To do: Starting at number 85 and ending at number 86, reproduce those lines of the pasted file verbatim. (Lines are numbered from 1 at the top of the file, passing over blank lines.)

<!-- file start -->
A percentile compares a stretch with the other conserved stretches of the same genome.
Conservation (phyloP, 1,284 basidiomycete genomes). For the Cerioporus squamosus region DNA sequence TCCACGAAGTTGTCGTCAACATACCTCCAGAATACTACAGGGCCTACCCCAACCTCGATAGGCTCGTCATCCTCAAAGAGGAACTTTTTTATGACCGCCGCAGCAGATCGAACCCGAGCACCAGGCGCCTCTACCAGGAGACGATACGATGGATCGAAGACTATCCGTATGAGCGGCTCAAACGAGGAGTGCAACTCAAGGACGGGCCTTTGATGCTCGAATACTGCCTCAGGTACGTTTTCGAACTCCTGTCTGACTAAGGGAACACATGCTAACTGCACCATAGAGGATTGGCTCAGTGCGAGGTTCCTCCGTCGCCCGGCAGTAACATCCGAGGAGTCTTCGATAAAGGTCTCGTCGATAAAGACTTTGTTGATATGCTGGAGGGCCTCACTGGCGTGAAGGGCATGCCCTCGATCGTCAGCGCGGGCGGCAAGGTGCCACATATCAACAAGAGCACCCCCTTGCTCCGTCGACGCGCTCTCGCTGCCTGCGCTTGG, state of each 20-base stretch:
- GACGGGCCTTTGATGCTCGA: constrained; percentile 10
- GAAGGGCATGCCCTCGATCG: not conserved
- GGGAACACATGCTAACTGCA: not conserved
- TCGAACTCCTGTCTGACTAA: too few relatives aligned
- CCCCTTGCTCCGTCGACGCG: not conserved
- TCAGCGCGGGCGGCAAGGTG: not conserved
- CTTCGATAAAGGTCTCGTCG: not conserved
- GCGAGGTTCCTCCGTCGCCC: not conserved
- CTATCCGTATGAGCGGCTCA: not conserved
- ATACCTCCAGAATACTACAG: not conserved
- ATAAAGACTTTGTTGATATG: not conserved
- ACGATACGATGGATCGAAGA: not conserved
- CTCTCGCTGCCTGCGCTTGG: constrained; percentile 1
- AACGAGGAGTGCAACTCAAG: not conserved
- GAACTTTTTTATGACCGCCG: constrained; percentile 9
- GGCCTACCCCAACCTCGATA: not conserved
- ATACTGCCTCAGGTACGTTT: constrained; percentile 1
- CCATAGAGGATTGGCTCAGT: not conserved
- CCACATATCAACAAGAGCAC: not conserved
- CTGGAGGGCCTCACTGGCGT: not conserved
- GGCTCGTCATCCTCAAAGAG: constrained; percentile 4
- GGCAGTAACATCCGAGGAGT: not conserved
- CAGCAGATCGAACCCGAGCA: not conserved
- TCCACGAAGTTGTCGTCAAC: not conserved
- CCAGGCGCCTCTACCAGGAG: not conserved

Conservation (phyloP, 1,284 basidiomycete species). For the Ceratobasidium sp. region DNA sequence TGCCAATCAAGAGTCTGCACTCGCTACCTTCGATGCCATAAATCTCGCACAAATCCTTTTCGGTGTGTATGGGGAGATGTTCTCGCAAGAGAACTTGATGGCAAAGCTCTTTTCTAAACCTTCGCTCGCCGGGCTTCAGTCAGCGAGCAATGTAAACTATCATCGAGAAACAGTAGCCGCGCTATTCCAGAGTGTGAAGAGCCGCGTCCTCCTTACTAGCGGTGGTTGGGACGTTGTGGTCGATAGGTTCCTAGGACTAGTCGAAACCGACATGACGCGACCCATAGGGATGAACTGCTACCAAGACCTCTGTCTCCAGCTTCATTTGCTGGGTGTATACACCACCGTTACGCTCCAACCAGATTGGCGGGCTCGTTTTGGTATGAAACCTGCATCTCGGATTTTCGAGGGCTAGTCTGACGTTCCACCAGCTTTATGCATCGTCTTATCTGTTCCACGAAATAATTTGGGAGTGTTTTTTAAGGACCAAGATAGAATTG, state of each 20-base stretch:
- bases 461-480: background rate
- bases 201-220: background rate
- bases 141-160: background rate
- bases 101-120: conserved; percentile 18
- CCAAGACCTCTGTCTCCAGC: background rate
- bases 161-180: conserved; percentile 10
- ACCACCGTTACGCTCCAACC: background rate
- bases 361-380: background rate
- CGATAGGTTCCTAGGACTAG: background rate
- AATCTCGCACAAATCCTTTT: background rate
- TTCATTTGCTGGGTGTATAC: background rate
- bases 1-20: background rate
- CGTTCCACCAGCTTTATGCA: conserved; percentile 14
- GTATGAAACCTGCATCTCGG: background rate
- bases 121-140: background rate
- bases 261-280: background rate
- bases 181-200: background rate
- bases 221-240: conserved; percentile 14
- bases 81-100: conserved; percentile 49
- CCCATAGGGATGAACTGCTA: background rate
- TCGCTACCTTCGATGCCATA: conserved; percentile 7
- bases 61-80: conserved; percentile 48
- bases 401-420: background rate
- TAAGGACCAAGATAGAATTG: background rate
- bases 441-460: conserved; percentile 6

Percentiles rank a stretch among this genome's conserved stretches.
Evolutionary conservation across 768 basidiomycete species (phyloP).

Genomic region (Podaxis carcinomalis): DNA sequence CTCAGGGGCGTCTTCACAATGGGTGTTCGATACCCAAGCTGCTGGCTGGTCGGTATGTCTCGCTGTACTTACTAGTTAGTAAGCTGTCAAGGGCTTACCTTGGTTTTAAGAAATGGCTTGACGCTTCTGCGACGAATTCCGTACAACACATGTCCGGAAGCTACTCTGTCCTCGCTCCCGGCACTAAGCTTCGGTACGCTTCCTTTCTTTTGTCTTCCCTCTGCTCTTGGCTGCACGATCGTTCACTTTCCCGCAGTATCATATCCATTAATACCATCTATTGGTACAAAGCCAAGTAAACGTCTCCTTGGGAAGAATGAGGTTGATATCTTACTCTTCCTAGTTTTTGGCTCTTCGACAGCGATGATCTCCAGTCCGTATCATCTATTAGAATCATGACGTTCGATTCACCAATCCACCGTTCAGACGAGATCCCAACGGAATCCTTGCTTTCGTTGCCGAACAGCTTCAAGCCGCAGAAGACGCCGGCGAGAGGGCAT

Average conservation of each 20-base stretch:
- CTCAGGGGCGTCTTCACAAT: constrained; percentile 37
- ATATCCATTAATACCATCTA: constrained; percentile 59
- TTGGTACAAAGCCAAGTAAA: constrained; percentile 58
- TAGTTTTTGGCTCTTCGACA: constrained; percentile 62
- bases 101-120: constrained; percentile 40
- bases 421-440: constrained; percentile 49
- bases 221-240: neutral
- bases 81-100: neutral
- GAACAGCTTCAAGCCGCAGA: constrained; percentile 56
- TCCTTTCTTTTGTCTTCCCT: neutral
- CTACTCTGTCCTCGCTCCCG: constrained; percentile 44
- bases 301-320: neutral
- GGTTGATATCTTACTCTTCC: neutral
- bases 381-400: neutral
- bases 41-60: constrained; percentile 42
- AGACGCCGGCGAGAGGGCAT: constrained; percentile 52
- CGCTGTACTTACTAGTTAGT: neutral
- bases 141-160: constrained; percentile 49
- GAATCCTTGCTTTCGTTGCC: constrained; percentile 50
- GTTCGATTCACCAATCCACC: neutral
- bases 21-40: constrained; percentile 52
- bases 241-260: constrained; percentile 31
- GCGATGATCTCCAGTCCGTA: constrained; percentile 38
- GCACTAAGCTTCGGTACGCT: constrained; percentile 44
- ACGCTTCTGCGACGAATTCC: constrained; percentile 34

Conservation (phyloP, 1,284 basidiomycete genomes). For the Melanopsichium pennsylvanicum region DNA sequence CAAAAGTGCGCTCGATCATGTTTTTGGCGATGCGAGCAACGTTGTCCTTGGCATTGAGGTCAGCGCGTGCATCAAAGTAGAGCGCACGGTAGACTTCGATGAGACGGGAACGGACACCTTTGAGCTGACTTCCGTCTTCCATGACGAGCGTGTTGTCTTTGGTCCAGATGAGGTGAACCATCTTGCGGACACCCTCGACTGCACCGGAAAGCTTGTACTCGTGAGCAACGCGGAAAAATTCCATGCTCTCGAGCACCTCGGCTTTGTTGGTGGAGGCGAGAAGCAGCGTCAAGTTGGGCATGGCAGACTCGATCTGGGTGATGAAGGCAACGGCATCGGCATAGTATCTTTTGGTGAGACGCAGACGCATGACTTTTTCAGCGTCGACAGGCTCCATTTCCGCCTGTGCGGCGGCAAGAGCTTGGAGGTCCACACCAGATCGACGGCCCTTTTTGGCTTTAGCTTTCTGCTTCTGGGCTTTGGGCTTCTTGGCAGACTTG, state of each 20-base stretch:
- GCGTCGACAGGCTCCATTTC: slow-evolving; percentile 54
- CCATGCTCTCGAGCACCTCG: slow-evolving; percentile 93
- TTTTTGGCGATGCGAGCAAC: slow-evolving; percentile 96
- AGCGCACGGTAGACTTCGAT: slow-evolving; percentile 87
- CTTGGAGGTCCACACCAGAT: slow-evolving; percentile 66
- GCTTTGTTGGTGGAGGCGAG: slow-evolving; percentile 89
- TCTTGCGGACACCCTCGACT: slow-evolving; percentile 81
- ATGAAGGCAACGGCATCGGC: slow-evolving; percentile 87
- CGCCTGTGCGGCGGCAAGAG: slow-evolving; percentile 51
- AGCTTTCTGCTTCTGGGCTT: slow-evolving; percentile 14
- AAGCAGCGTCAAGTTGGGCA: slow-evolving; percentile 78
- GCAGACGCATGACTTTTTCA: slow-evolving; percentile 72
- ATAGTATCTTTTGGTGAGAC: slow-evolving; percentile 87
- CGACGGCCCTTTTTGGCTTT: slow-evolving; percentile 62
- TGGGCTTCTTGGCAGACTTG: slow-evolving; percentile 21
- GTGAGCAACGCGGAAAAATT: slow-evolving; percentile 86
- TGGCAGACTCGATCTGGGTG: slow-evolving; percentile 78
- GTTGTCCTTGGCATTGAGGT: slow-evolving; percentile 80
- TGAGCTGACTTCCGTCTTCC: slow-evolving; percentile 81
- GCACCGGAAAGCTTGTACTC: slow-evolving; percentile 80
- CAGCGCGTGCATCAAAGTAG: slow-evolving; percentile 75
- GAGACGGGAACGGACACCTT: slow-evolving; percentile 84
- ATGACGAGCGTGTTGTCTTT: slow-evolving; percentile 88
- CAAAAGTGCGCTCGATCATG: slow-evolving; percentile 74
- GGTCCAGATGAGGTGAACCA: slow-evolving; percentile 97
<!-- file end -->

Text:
- CCATGCTCTCGAGCACCTCG: slow-evolving; percentile 93
- TTTTTGGCGATGCGAGCAAC: slow-evolving; percentile 96